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Dental sector could face loss of up to 1,000 jobs this year

A survey of Irish dentists has indicated hundreds of workers could be laid-off 2012 – as practices reduce staff numbers to cope with falling profits.

File photo20 oper
File photo20 oper
Image: Anthony Devlin/PA Archive/Press Association Images

THE IRISH DENTAL sector could be facing job losses of up to 1,000 workers in the coming year, according to the results of a new survey showing that the majority of practices saw falling profits in 2011.

Almost half of dental practices surveyed said they had recorded a fall in turnover of over 20 per cent last year, and the same number said they expected turnover to fall again in the coming year.

One in four of the 300 dentists questioned said they believed their practice would reduce staff numbers in the coming year – with dentists, hygienists, technicians, receptionists and administration staff all at risk of being laid-off.

The survey, carried on behalf of the Irish Dental Association by Omega Financial Management, found that 20 per cent of dentists currently wish to sell their practice – but that nobody wants to buy.

IDA Chief Executive Fintan Hourihan said the findings showed how the recession and the cutbacks to dental schemes were impacting businesses: “We have already seen two thousand job losses over the last two years and if a quarter of dentists say they are looking at reducing staff numbers that translates into 1,000 job losses. If the Government is serious about dental health and growing employment they will take action now,” he said.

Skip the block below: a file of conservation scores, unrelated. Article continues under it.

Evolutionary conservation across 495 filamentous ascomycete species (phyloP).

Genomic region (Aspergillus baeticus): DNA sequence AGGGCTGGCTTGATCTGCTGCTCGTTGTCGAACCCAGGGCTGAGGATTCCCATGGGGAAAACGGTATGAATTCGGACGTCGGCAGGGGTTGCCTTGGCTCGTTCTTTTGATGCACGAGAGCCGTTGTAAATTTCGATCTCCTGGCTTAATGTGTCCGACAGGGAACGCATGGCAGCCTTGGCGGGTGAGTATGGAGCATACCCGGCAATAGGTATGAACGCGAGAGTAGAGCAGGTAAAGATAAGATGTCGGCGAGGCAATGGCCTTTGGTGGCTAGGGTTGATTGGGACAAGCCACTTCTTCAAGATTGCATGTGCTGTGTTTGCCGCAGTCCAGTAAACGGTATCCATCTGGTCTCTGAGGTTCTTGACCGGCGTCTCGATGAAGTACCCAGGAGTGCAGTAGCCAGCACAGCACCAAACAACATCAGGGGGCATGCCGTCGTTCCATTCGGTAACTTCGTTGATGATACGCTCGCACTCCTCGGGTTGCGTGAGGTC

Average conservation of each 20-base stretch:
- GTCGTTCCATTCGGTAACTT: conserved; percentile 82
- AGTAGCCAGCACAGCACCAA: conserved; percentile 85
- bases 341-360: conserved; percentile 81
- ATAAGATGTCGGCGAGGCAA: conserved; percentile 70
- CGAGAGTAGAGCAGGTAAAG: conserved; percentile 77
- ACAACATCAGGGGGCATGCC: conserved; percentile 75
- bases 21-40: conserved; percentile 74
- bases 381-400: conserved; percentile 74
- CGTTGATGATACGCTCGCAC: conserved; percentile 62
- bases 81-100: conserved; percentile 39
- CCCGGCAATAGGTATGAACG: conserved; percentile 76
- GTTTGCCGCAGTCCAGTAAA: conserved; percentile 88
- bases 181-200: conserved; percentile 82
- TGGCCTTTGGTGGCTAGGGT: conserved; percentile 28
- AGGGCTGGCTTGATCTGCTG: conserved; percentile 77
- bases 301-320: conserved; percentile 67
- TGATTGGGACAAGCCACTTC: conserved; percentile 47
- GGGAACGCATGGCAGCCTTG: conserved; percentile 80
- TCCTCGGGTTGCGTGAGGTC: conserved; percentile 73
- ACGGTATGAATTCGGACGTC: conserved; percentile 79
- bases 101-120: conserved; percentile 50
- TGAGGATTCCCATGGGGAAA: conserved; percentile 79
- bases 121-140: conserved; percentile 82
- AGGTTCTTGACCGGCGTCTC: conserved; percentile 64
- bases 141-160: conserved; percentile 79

Those at the beginning of their careers are also facing a grim future in Ireland, Hourihan said, with only ”half a dozen or so” of the 70 young dentists who graduated in 2011 finding employment in the country.

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“Most of the class of 2011 emigrated to the UK, Australia, New Zealand and Canada. Many established dentists are also being forced to emigrate or work part-time in the UK to supplement reduced work in Ireland,” he continued. “These dentists have been educated and funded in large measure by tax payers and now they are being trained for emigration even though the need for dentists to care for and treat patients has never been greater.”

John O’Connor of Omega Financial Management noted many dentists have had to adjust their retirement plans, with 40 per cent now expecting to have to work until at least the age of 70.

“The main reasons for this are falling turnovers, the collapse in the value of surgery buildings and insufficient levels of pension funding. These challenges are being exacerbated by falling numbers entering the profession and setting up new practices, making it more difficult for those wishing to retire to do so” O’Connor said.

Read: HSE underspent on dental care by €11.5m last year>

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